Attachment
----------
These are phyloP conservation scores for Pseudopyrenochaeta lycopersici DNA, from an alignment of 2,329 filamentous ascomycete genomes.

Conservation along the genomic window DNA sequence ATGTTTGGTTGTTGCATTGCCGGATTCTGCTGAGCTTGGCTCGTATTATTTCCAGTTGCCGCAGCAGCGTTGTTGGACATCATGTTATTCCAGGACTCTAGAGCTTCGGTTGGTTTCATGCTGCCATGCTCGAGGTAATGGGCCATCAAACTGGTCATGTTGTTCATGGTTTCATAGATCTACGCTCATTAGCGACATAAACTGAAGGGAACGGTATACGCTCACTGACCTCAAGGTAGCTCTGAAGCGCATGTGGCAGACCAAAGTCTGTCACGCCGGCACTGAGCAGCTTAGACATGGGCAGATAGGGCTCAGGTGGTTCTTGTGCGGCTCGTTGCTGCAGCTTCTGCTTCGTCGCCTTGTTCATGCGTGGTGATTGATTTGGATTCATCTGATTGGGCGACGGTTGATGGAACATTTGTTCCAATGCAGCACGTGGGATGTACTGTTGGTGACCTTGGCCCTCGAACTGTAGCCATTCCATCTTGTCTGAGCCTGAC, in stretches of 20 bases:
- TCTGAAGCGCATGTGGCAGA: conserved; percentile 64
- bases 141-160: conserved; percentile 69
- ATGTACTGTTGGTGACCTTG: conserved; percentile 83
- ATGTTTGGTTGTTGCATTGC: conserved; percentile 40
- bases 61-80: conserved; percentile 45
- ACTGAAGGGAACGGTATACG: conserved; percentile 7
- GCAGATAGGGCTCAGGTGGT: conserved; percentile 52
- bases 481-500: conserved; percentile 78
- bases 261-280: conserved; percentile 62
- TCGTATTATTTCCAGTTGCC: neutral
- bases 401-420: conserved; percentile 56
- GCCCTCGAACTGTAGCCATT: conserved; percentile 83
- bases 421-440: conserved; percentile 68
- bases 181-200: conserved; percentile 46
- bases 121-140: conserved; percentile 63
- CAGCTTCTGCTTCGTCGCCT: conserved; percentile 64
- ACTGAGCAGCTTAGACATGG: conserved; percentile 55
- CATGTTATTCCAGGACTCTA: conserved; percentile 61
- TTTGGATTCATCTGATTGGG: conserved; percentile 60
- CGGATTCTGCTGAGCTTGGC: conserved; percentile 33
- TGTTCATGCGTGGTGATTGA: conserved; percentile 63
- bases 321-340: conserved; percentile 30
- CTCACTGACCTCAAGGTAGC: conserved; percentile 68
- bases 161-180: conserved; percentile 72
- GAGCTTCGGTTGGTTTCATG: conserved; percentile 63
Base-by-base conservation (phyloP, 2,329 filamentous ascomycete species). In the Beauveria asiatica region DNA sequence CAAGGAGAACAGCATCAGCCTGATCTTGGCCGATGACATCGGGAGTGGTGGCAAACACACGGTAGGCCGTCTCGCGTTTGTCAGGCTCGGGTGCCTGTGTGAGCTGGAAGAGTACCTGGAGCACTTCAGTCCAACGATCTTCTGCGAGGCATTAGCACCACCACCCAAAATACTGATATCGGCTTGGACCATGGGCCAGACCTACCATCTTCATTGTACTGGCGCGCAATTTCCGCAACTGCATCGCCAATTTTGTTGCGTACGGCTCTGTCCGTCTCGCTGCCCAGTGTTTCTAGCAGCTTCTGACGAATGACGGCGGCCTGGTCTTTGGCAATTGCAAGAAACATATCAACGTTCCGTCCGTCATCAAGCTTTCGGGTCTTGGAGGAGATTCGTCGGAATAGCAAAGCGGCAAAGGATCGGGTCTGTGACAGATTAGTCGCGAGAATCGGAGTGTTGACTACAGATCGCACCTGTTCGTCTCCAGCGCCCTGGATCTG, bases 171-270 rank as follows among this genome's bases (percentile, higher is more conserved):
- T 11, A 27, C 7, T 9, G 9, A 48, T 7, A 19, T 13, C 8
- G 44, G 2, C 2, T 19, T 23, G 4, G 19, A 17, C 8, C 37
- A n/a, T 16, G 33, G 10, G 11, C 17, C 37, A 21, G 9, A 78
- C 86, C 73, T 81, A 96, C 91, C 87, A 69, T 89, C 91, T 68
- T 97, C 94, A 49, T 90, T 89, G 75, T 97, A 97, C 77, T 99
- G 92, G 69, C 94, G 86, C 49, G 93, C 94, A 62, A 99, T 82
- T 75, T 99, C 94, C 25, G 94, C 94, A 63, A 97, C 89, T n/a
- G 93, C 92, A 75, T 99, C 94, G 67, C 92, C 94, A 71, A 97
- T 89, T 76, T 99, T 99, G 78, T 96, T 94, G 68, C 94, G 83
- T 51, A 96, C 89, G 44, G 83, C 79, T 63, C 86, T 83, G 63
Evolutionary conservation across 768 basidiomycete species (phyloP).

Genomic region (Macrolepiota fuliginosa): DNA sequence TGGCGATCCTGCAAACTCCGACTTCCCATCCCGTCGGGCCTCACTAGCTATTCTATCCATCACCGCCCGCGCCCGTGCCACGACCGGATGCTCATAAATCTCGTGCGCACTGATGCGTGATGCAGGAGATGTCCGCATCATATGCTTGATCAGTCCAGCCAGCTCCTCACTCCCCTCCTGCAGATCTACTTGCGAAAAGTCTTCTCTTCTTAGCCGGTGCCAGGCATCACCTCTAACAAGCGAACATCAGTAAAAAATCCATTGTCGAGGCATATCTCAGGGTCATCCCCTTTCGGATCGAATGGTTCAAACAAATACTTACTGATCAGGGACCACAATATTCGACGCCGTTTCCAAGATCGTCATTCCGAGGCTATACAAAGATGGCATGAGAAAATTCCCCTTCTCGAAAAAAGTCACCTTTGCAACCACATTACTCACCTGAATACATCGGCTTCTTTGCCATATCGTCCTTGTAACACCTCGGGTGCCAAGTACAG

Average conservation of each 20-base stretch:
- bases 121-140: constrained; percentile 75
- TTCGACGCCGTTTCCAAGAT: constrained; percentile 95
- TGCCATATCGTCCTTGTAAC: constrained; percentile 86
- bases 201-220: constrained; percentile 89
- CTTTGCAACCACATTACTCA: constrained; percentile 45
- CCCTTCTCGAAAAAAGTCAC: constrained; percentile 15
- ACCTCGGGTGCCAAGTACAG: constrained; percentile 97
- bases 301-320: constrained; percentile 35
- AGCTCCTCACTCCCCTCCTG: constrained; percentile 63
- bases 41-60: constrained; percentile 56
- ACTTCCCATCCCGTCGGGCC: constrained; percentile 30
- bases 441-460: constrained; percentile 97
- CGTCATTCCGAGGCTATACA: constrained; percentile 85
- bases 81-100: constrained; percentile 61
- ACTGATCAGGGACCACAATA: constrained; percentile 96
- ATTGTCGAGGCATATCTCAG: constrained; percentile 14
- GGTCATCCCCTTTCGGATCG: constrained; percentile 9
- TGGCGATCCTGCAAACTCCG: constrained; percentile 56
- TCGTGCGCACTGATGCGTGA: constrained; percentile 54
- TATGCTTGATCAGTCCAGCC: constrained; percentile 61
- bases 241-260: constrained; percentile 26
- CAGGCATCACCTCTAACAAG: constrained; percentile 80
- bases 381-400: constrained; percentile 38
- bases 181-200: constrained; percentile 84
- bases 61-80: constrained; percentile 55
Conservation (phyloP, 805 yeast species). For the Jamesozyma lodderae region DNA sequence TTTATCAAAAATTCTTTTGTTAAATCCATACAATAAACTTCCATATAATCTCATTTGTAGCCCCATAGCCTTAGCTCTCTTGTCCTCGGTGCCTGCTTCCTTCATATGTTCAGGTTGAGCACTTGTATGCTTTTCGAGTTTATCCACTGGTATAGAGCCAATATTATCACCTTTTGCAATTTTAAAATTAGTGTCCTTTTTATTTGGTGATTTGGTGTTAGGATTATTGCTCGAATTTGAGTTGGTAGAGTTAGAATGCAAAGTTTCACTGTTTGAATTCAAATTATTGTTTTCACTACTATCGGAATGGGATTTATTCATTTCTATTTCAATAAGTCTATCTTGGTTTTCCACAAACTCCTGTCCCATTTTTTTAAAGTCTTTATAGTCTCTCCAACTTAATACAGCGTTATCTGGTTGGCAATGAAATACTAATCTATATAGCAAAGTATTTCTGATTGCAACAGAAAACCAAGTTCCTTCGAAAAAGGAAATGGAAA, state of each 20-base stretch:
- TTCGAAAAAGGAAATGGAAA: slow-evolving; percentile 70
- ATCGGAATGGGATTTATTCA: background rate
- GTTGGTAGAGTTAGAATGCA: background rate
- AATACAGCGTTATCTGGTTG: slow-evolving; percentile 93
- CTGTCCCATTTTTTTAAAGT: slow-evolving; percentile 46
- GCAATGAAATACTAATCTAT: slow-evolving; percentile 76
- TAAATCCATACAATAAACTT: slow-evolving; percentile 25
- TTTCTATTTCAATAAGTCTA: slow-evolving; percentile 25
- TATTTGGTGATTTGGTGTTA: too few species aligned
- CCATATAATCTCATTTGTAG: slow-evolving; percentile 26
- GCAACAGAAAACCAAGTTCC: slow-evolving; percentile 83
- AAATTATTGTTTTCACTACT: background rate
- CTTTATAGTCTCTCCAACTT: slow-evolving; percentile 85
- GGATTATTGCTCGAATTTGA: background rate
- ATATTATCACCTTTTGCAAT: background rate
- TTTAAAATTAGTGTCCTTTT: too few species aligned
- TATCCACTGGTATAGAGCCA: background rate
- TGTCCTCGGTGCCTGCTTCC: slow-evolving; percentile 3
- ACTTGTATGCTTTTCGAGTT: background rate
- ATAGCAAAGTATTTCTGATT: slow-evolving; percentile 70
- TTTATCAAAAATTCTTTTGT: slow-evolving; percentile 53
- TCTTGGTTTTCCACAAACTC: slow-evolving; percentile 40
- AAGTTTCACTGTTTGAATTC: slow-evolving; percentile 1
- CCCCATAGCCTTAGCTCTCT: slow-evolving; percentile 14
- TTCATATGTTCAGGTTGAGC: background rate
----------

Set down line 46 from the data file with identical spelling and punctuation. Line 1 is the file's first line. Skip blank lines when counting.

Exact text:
- CTTTGCAACCACATTACTCA: constrained; percentile 45